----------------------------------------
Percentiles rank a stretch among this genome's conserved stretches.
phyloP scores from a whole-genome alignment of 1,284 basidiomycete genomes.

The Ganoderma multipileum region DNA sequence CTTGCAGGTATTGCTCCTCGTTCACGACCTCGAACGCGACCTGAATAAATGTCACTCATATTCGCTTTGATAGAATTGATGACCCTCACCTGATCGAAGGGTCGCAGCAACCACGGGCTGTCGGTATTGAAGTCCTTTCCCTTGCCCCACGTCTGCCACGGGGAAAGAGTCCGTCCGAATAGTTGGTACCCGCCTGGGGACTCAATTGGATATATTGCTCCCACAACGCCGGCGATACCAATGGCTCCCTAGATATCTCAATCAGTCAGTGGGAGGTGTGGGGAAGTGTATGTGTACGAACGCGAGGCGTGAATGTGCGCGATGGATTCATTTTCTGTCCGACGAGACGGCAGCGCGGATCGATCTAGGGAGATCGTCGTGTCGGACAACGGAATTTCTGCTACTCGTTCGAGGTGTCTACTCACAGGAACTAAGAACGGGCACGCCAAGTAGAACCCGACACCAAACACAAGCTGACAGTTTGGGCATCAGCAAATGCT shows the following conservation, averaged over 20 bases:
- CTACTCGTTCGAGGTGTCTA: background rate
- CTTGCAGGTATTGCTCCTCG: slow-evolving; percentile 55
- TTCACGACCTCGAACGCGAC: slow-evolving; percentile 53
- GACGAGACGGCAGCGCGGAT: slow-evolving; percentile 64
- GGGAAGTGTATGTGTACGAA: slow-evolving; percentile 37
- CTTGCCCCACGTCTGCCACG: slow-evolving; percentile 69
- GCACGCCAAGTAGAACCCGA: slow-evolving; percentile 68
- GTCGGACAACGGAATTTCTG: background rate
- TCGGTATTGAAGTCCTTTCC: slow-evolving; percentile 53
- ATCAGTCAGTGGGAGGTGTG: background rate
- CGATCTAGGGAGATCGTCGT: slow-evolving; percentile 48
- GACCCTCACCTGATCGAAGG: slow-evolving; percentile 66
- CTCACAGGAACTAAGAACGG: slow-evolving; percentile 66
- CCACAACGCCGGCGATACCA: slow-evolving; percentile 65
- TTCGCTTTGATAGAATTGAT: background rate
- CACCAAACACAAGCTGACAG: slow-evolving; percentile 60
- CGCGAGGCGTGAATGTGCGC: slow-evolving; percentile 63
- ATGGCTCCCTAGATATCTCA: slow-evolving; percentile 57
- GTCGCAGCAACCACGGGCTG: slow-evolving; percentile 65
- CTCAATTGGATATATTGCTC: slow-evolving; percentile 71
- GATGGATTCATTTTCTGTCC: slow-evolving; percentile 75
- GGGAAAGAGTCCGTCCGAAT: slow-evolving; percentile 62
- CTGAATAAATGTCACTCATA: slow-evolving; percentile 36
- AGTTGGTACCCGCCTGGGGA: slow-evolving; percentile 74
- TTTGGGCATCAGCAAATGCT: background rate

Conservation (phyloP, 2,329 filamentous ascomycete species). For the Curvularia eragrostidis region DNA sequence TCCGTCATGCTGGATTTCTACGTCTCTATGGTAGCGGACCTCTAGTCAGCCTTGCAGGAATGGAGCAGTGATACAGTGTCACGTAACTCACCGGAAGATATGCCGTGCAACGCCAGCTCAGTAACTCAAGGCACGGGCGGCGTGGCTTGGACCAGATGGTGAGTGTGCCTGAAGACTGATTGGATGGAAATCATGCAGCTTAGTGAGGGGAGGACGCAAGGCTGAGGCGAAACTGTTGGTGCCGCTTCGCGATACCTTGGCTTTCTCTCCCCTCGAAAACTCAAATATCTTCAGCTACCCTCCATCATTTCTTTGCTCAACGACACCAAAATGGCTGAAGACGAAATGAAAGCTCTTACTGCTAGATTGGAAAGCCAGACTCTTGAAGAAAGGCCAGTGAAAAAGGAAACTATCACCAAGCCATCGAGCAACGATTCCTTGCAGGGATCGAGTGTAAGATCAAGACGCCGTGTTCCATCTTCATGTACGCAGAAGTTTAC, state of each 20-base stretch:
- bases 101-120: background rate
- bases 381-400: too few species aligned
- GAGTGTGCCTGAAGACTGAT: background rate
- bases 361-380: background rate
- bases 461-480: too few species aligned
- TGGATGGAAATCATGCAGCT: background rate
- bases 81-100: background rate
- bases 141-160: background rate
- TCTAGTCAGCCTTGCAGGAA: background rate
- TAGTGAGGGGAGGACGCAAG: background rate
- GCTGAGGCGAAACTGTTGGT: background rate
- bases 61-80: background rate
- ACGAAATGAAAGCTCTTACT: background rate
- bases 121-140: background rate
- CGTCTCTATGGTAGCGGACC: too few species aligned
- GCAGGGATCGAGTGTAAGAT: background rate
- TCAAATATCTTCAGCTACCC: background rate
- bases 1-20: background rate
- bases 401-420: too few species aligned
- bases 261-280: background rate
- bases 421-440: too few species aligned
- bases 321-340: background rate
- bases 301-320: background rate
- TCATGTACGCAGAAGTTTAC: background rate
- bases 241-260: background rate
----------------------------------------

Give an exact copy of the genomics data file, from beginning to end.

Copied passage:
Percentiles rank a stretch among this genome's conserved stretches.
phyloP scores from a whole-genome alignment of 1,284 basidiomycete genomes.

The Ganoderma multipileum region DNA sequence CTTGCAGGTATTGCTCCTCGTTCACGACCTCGAACGCGACCTGAATAAATGTCACTCATATTCGCTTTGATAGAATTGATGACCCTCACCTGATCGAAGGGTCGCAGCAACCACGGGCTGTCGGTATTGAAGTCCTTTCCCTTGCCCCACGTCTGCCACGGGGAAAGAGTCCGTCCGAATAGTTGGTACCCGCCTGGGGACTCAATTGGATATATTGCTCCCACAACGCCGGCGATACCAATGGCTCCCTAGATATCTCAATCAGTCAGTGGGAGGTGTGGGGAAGTGTATGTGTACGAACGCGAGGCGTGAATGTGCGCGATGGATTCATTTTCTGTCCGACGAGACGGCAGCGCGGATCGATCTAGGGAGATCGTCGTGTCGGACAACGGAATTTCTGCTACTCGTTCGAGGTGTCTACTCACAGGAACTAAGAACGGGCACGCCAAGTAGAACCCGACACCAAACACAAGCTGACAGTTTGGGCATCAGCAAATGCT shows the following conservation, averaged over 20 bases:
- CTACTCGTTCGAGGTGTCTA: background rate
- CTTGCAGGTATTGCTCCTCG: slow-evolving; percentile 55
- TTCACGACCTCGAACGCGAC: slow-evolving; percentile 53
- GACGAGACGGCAGCGCGGAT: slow-evolving; percentile 64
- GGGAAGTGTATGTGTACGAA: slow-evolving; percentile 37
- CTTGCCCCACGTCTGCCACG: slow-evolving; percentile 69
- GCACGCCAAGTAGAACCCGA: slow-evolving; percentile 68
- GTCGGACAACGGAATTTCTG: background rate
- TCGGTATTGAAGTCCTTTCC: slow-evolving; percentile 53
- ATCAGTCAGTGGGAGGTGTG: background rate
- CGATCTAGGGAGATCGTCGT: slow-evolving; percentile 48
- GACCCTCACCTGATCGAAGG: slow-evolving; percentile 66
- CTCACAGGAACTAAGAACGG: slow-evolving; percentile 66
- CCACAACGCCGGCGATACCA: slow-evolving; percentile 65
- TTCGCTTTGATAGAATTGAT: background rate
- CACCAAACACAAGCTGACAG: slow-evolving; percentile 60
- CGCGAGGCGTGAATGTGCGC: slow-evolving; percentile 63
- ATGGCTCCCTAGATATCTCA: slow-evolving; percentile 57
- GTCGCAGCAACCACGGGCTG: slow-evolving; percentile 65
- CTCAATTGGATATATTGCTC: slow-evolving; percentile 71
- GATGGATTCATTTTCTGTCC: slow-evolving; percentile 75
- GGGAAAGAGTCCGTCCGAAT: slow-evolving; percentile 62
- CTGAATAAATGTCACTCATA: slow-evolving; percentile 36
- AGTTGGTACCCGCCTGGGGA: slow-evolving; percentile 74
- TTTGGGCATCAGCAAATGCT: background rate

Conservation (phyloP, 2,329 filamentous ascomycete species). For the Curvularia eragrostidis region DNA sequence TCCGTCATGCTGGATTTCTACGTCTCTATGGTAGCGGACCTCTAGTCAGCCTTGCAGGAATGGAGCAGTGATACAGTGTCACGTAACTCACCGGAAGATATGCCGTGCAACGCCAGCTCAGTAACTCAAGGCACGGGCGGCGTGGCTTGGACCAGATGGTGAGTGTGCCTGAAGACTGATTGGATGGAAATCATGCAGCTTAGTGAGGGGAGGACGCAAGGCTGAGGCGAAACTGTTGGTGCCGCTTCGCGATACCTTGGCTTTCTCTCCCCTCGAAAACTCAAATATCTTCAGCTACCCTCCATCATTTCTTTGCTCAACGACACCAAAATGGCTGAAGACGAAATGAAAGCTCTTACTGCTAGATTGGAAAGCCAGACTCTTGAAGAAAGGCCAGTGAAAAAGGAAACTATCACCAAGCCATCGAGCAACGATTCCTTGCAGGGATCGAGTGTAAGATCAAGACGCCGTGTTCCATCTTCATGTACGCAGAAGTTTAC, state of each 20-base stretch:
- bases 101-120: background rate
- bases 381-400: too few species aligned
- GAGTGTGCCTGAAGACTGAT: background rate
- bases 361-380: background rate
- bases 461-480: too few species aligned
- TGGATGGAAATCATGCAGCT: background rate
- bases 81-100: background rate
- bases 141-160: background rate
- TCTAGTCAGCCTTGCAGGAA: background rate
- TAGTGAGGGGAGGACGCAAG: background rate
- GCTGAGGCGAAACTGTTGGT: background rate
- bases 61-80: background rate
- ACGAAATGAAAGCTCTTACT: background rate
- bases 121-140: background rate
- CGTCTCTATGGTAGCGGACC: too few species aligned
- GCAGGGATCGAGTGTAAGAT: background rate
- TCAAATATCTTCAGCTACCC: background rate
- bases 1-20: background rate
- bases 401-420: too few species aligned
- bases 261-280: background rate
- bases 421-440: too few species aligned
- bases 321-340: background rate
- bases 301-320: background rate
- TCATGTACGCAGAAGTTTAC: background rate
- bases 241-260: background rate